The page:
'All you ever cook are fish and pasta'

Potato chipsImage via Wikipedia
What's for dinner? Potato chips or mackerel in red-wine sauce?

My 13-year-old son came home around dinner time and lugged his book bag into his room.

While he was at the YMCA gym, I was shopping for fish to prepare for dinner. But when I went into his room to call him to the table, he was finishing off a large bag of potato chips.

"You're eating chips? What about dinner? I cooked mackerel (one of his favorites)."

"I don't want any," he said between bites of the chips. "All you ever cook are fish and pasta."

Even if that were true, he was the one who suggested more than 13 months ago that we stop eating meat and poultry, and he was the one who went back to being a carnivore when a hamburger was put in front of him on a flight several months after all of us took the pledge.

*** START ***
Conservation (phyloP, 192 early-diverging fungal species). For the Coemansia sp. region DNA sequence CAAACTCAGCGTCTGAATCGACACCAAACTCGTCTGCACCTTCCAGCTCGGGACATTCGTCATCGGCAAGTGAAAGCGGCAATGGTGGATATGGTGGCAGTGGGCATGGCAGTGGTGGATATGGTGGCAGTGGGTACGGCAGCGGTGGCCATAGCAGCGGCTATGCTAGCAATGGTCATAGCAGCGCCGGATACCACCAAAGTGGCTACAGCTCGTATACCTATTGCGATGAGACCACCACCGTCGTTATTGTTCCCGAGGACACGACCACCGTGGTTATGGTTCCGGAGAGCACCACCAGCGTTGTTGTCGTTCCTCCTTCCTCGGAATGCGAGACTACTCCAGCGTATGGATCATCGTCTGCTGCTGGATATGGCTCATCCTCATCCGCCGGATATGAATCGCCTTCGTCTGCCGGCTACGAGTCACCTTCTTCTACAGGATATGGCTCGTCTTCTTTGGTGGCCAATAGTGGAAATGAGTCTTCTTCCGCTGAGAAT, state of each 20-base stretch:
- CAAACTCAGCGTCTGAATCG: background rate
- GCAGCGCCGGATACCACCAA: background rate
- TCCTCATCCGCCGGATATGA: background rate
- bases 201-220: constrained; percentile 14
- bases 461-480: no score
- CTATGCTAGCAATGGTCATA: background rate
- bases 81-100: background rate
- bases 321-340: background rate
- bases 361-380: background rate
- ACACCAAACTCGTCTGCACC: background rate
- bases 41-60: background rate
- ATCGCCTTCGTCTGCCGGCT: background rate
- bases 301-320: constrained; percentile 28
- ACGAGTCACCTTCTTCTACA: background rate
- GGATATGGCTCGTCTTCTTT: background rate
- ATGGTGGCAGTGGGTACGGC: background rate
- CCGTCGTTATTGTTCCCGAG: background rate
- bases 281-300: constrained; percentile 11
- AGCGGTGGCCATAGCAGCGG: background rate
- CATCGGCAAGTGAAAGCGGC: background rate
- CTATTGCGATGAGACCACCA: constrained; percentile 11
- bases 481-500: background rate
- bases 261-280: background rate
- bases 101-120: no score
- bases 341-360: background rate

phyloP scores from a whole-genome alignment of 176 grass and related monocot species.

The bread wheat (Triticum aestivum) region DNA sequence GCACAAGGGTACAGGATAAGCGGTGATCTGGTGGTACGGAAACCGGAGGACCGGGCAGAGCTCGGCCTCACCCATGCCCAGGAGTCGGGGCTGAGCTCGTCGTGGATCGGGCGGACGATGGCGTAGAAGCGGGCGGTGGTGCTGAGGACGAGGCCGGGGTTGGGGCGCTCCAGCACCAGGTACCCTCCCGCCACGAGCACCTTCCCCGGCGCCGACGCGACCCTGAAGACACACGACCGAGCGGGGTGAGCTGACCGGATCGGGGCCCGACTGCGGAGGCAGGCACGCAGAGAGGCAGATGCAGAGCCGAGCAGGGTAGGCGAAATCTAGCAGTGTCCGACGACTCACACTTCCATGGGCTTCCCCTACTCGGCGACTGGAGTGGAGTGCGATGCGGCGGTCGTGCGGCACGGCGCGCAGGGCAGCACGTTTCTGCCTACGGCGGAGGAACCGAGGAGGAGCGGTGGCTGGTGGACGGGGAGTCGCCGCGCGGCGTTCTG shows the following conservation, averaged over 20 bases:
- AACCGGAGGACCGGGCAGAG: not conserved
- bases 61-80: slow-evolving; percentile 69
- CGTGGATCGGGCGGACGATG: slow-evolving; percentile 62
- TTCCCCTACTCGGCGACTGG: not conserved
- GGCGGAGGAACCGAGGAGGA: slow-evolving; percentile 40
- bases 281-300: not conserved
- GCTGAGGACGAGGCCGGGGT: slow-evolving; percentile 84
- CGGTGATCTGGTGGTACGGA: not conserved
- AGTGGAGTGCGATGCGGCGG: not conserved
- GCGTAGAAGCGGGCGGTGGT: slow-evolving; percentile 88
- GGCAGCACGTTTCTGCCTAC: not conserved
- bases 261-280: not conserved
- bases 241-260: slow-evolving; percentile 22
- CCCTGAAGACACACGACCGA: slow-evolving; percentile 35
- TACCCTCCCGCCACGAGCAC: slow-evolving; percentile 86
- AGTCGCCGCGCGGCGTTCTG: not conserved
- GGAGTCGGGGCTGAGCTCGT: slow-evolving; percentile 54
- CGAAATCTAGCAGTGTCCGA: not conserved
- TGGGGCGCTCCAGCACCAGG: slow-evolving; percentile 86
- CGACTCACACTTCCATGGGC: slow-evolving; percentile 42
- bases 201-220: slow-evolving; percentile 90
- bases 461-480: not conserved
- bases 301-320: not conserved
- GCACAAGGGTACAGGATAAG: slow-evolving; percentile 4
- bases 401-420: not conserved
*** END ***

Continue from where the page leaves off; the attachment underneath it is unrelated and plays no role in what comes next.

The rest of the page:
My wife also has returned to eating meat and poultry, but I've been happy eating only seafood, even as I cut down drastically on bread and pizza starting about six months ago to lose weight. I've shed 25 pounds.

I've added cheese to my diet, including the full-fat kind I used to avoid, pairing it with fruit or adding it to salads.

My son isn't being deprived of meat and poultry. This week, my wife prepared his favorite soup with chicken feet, and even added beef and ribs to it. I bought him uncured, preservative-free bacon from Trader Joe's.


Olives in olive oil.Image via Wikipedia

He raved about the macaroni with a sauce of olive oil, chicken broth, garlic and anchovies the first couple of times I made it, garnished with lots of fresh, wilted spinach and grated cheese, but now it's taken its place among the hated "pasta" dishes he avoids.

I bought organic ground beef at Costco in Hackensack for him, while stocking up on canned fish, vegetable stew, four-bean chili and other non-meat items for me, but once I took him to Smashburger, he refuses to eat a burger anyplace else.